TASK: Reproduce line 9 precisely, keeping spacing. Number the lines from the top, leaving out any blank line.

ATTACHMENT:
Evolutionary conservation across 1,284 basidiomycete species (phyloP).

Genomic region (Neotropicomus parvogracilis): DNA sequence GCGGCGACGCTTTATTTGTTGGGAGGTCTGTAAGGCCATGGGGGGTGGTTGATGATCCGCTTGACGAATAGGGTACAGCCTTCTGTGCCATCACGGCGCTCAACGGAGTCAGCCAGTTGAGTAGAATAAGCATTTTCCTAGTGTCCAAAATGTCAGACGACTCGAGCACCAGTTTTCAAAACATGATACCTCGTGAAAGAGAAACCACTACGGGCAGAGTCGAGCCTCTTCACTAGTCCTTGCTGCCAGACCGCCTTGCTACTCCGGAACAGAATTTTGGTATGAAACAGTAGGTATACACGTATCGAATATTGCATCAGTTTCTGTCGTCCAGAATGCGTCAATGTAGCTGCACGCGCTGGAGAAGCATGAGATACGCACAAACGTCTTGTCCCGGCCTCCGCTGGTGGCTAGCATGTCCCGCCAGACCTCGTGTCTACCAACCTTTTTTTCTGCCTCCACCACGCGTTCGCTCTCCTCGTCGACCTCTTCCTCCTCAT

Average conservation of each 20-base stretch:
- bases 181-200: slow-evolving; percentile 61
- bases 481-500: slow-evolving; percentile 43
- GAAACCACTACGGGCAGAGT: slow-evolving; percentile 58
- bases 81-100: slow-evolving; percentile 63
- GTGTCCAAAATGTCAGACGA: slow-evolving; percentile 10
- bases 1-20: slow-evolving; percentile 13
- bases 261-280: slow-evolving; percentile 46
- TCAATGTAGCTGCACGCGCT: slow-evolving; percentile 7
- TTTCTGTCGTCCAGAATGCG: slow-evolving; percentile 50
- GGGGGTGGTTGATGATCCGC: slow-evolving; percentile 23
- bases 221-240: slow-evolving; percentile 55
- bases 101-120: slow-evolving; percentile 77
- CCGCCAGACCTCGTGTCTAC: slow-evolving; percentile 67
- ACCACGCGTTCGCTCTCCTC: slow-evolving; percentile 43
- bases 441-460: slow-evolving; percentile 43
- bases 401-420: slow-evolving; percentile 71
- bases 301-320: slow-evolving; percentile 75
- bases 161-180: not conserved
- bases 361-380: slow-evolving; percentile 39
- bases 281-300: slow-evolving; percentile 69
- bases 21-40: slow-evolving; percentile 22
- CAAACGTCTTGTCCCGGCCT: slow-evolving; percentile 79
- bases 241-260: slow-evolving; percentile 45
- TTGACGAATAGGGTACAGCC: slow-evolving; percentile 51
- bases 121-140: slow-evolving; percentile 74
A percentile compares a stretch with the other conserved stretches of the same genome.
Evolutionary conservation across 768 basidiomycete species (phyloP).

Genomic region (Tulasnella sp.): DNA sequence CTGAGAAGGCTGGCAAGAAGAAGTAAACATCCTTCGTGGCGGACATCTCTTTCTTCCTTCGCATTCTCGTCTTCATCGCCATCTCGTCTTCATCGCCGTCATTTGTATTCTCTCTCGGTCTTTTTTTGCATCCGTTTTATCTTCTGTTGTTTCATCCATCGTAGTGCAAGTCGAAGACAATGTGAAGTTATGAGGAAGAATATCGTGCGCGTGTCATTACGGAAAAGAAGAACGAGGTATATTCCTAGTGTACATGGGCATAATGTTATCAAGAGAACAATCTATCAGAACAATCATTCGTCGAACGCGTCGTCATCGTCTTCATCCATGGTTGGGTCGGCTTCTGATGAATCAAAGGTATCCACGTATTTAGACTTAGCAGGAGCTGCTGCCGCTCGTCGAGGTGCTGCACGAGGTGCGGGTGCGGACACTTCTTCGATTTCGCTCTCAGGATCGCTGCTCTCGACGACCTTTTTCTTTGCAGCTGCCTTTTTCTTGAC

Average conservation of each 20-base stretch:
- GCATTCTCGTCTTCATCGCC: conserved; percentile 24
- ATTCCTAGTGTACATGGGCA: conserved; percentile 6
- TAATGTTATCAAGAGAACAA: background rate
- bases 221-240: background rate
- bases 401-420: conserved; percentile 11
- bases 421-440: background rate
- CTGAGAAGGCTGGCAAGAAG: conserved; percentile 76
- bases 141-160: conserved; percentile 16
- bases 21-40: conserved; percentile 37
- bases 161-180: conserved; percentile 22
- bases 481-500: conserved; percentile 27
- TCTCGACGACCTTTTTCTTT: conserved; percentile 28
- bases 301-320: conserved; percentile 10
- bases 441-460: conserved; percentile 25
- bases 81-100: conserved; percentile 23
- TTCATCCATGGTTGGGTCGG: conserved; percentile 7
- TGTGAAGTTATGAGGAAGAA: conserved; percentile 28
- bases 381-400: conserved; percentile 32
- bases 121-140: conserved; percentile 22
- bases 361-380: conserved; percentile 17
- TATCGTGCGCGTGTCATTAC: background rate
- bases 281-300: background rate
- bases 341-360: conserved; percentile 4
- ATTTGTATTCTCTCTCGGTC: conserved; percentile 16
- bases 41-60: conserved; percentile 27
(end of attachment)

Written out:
- bases 1-20: slow-evolving; percentile 13